Red, Ready, but will keep

2005 Ch. de Fonbel, Grand Cru, St Emilion

2005 Ch. de Fonbel, Grand Cru, St Emilion

Red | Ready, but will keep | Chateau de Fonbel, St. Emilion | Code: 1099 | 2005 | France > Bordeaux > St-Emilion | Cab.Sauvignon Blend | Medium-Full Bodied, Dry | 13.5 % alcohol

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Bottle 12 x 75cl1cs

£350.00
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Scores and Reviews

BBR

16.5/20

PARKER

90/100

WS

89/100

JANCIS - Very very deep. Opulent, super-rich fruit. Then fine-boned. Lots of acidity. Very youthful – masses of fine tannin – wait for ages.
Jancis Robinson - jancisrobinson.com - Apr-2006

PARKER - A sleeper of the vintage, Ausone’s proprietor, Alain Vauthier, produces this beautiful St.-Emilion. It possesses a sumptuous bouquet of crushed rocks, incense, raspberries, boysenberries, and a touch of cherries. Some earthiness intrudes on the palate, but it adds complexity and nuance rather than detracting from the wine’s beautiful fruit. Medium to full-bodied, with admirable elegance and purity as well as ripe tannin, this beauty can be enjoyed over the next 15 years.
Robert Parker - Wine Advocate - Apr-2008

WS - Has subtle violet and blackberry aromas, with a hint of ripe plum. Full- to medium-bodied, with pretty tannins and a fruity, subtle finish. There's lots of Indian spices as well. Refined. Best after 2010. 10,000 cases made
James Suckling - Wine Spectator - 2008

The Producer

Chateau de Fonbel, St. Emilion

Chateau de Fonbel, St. Emilion

Château de Fonbel is located in the Saint Emilion wine appellation and covers 16 hectares (39 acres) of vineyard. It is owned by Alain Vautier, proprietor of the celebrated Ch. Ausone and the highly regarded Ch. Moulin St. Georges.

Four grape varieties are grown for Château de Fonbel wine: Merlot (70%) dominates, supplemented by Cabernet Sauvignon (20%), Petit Verdot (7%) and Carmenere (3%). The wines are aged in 30% new oak barrels.

The Grape

Cab.Sauvignon Blend

Cab.Sauvignon Blend

Cabernet Sauvignon lends itself particularly well in blends with Merlot. This is actually the archetypal Bordeaux blend, though in different proportions in the sub-regions and sometimes topped up with Cabernet Franc, Malbec, and Petit Verdot.

In the Médoc and Graves the percentage of Cabernet Sauvignon in the blend can range from 95% (Mouton-Rothschild) to as low as 40%. It is particularly suited to the dry, warm, free- draining, gravel-rich soils and is responsible for the redolent cassis characteristics as well as the depth of colour, tannic structure and pronounced acidity of Médoc wines. However 100% Cabernet Sauvignon wines can be slightly hollow-tasting in the middle palate and Merlot with its generous, fleshy fruit flavours acts as a perfect foil by filling in this cavity.

In St-Emilion and Pomerol, the blends are Merlot dominated as Cabernet Sauvignon can struggle to ripen there - when it is included, it adds structure and body to the wine. Sassicaia is the most famous Bordeaux blend in Italy and has spawned many imitations, whereby the blend is now firmly established in the New World and particularly in California and  Australia.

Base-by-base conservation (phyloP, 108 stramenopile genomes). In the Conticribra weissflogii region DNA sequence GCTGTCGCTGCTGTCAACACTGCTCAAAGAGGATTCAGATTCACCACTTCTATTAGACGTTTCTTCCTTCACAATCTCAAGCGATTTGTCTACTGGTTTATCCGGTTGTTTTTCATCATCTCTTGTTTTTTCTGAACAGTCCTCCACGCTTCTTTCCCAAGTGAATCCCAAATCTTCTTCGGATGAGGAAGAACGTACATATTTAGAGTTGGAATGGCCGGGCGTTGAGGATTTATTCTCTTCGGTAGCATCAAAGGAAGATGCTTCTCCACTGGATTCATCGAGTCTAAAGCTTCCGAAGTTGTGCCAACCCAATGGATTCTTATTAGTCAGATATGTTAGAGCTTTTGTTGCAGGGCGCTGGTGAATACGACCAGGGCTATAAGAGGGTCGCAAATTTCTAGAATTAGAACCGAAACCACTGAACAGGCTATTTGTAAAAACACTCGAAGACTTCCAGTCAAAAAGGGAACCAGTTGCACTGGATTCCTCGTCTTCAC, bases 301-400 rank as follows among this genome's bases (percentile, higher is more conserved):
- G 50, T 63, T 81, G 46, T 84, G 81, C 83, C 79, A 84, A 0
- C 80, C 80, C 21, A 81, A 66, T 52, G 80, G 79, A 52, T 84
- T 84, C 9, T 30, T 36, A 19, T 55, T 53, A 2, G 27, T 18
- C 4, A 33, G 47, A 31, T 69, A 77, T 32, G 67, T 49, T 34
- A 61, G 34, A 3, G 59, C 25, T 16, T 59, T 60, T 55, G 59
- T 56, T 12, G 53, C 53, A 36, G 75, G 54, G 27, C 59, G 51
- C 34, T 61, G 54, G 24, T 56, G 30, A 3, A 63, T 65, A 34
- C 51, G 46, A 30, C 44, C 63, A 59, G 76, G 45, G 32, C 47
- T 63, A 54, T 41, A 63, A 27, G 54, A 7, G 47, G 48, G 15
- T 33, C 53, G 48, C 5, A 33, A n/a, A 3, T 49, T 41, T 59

The Region

St-Emilion

St-Emilion

St Emilion is one of Bordeaux's largest producing appellations, producing more wine than Listrac, Moulis, St Estèphe, Pauillac, St Julien and Margaux put together. St Emilion has been producing wine for longer than the Médoc but its lack of accessibility to Bordeaux's port and market-restricted exports to mainland Europe meant the region initially did not enjoy the commercial success that funded the great châteaux of the Left Bank. 

St Emilion itself is the prettiest of Bordeaux's wine towns, perched on top of the steep limestone slopes upon which many of the region's finest vineyards are situated. However, more than half of the appellation's vineyards lie on the plain between the town and the Dordogne River on sandy, alluvial soils with a sprinkling of gravel. 

Further diversity is added by a small, complex gravel bed to the north-east of the region on the border with Pomerol.  Atypically for St Emilion, this allows Cabernet Franc and, to a lesser extent, Cabernet Sauvignon to prosper and defines the personality of the great wines such as Ch. Cheval Blanc.  

In the early 1990s there was an explosion of experimentation and evolution, leading to the rise of the garagistes, producers of deeply-concentrated wines made in very small quantities and offered at high prices.  The appellation is also surrounded by four satellite appellations, Montagne, Lussac, Puisseguin and St. Georges, which enjoy a family similarity but not the complexity of the best wines.

St Emilion was first officially classified in 1954, and is the most meritocratic classification system in Bordeaux, as it is regularly amended. The most recent revision of the classification was in 2012

Storage Details
 
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